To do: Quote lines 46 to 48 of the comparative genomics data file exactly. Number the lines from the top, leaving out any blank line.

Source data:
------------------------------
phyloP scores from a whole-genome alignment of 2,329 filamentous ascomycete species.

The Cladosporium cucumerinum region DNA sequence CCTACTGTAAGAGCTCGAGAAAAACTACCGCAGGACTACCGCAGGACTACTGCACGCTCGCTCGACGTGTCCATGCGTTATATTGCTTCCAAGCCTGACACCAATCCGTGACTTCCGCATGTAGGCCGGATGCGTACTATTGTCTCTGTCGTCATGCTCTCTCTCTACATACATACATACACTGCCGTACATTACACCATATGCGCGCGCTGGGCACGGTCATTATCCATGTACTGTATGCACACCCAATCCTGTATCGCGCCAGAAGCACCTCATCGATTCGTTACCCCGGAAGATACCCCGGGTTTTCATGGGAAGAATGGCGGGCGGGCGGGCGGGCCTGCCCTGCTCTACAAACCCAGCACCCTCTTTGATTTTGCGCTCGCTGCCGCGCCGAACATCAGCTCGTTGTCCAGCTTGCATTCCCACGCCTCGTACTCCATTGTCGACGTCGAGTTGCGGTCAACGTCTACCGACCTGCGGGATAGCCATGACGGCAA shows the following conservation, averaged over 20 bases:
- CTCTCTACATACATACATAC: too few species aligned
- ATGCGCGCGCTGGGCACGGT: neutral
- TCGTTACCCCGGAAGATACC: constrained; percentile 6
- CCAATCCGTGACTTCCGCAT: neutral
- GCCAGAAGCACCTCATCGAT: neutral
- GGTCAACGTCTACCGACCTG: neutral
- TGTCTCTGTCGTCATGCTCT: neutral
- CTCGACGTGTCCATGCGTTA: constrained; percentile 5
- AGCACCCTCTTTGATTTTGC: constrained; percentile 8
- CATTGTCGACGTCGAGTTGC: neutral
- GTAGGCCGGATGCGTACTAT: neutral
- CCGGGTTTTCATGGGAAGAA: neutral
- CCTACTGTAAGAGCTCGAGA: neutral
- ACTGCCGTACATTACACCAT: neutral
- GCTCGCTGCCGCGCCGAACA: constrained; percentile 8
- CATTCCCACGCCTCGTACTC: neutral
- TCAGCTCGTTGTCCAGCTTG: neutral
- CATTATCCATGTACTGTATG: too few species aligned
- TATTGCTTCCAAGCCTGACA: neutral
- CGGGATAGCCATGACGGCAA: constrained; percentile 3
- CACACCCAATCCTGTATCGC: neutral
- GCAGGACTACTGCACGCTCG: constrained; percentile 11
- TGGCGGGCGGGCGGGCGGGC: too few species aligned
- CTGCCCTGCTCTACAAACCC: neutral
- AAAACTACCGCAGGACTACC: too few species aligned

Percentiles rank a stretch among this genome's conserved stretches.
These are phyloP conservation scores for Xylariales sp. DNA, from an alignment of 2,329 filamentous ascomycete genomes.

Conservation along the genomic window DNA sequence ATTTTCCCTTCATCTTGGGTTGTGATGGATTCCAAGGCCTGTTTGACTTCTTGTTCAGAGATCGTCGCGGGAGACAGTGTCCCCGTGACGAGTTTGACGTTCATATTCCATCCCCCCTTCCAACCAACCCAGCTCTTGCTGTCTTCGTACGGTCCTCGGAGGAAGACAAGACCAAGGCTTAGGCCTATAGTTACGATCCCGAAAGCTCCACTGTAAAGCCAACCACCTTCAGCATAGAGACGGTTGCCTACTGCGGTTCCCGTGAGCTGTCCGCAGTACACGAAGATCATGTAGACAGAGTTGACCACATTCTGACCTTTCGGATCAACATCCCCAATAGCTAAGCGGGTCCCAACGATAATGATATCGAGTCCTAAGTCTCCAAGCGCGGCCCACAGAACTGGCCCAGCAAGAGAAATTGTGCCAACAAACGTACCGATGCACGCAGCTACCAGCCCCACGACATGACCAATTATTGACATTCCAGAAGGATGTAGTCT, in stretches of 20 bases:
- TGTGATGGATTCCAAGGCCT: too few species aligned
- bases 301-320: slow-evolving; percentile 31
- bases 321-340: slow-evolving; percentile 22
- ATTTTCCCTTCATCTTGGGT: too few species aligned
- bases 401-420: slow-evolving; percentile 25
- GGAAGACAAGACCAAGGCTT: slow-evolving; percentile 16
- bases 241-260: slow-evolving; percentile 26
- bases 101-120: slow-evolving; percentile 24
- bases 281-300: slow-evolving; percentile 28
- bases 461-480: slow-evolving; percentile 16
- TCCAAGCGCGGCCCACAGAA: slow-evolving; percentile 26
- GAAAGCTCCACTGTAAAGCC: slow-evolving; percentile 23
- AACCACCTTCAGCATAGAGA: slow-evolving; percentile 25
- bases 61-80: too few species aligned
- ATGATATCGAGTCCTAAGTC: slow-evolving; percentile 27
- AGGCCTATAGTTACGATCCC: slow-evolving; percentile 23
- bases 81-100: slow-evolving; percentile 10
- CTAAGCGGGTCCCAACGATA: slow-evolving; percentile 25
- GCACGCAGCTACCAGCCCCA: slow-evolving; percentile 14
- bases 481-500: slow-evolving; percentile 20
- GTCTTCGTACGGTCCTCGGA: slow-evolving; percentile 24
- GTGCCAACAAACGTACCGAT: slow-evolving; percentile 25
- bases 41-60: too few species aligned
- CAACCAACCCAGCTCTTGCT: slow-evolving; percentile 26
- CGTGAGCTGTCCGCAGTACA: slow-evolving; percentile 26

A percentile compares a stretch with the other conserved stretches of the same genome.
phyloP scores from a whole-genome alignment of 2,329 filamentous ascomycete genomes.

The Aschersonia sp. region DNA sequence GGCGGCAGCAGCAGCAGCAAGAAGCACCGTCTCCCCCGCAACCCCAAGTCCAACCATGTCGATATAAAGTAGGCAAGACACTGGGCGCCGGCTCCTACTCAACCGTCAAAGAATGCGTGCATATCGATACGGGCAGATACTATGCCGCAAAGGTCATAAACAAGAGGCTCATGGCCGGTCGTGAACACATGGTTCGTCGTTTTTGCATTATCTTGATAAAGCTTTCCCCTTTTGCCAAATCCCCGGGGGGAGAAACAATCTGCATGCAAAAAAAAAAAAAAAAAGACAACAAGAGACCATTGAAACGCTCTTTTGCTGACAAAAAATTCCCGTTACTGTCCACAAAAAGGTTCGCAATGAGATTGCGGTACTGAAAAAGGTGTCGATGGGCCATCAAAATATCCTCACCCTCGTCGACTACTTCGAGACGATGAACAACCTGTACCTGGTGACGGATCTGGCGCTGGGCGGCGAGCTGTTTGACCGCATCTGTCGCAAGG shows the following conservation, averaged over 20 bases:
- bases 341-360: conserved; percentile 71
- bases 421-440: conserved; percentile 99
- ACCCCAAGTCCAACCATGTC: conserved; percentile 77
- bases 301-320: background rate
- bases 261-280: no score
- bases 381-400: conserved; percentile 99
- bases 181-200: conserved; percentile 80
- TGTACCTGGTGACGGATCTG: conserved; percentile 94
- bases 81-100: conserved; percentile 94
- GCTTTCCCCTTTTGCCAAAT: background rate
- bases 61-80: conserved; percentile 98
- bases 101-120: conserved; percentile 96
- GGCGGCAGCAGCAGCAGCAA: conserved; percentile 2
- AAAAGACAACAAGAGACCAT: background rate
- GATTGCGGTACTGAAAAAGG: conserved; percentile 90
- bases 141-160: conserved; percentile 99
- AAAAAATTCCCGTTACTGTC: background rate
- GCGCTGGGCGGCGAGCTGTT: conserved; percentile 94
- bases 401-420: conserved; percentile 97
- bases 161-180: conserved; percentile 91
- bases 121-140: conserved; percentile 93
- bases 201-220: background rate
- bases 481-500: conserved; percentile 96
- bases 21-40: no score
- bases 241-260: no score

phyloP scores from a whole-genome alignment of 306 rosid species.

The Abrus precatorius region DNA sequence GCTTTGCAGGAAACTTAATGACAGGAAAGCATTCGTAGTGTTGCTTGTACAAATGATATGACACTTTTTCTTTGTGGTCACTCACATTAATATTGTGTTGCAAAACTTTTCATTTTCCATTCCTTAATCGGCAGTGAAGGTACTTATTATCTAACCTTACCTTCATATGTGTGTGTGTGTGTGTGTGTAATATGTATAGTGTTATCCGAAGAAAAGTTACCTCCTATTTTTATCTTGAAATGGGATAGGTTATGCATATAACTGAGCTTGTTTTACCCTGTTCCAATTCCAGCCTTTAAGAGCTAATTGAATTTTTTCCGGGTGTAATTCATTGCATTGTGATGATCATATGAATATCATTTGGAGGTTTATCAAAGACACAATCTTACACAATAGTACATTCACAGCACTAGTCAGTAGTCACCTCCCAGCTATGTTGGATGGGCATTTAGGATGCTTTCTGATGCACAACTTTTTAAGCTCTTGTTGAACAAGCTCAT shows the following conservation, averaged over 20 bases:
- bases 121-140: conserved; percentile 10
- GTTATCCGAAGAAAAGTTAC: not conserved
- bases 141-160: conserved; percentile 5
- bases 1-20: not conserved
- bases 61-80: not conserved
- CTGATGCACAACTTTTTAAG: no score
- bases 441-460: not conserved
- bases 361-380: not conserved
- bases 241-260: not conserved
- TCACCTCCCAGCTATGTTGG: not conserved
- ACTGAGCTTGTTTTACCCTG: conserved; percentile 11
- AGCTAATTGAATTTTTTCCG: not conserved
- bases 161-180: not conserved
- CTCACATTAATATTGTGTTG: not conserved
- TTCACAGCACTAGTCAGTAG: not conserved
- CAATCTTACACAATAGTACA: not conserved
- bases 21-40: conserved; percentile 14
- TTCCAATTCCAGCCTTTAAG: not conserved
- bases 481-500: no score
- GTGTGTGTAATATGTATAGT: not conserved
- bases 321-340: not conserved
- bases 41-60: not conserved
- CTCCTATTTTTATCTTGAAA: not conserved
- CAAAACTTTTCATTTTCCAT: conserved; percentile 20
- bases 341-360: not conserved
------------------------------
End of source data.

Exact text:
- AGGCCTATAGTTACGATCCC: slow-evolving; percentile 23
- bases 81-100: slow-evolving; percentile 10
- CTAAGCGGGTCCCAACGATA: slow-evolving; percentile 25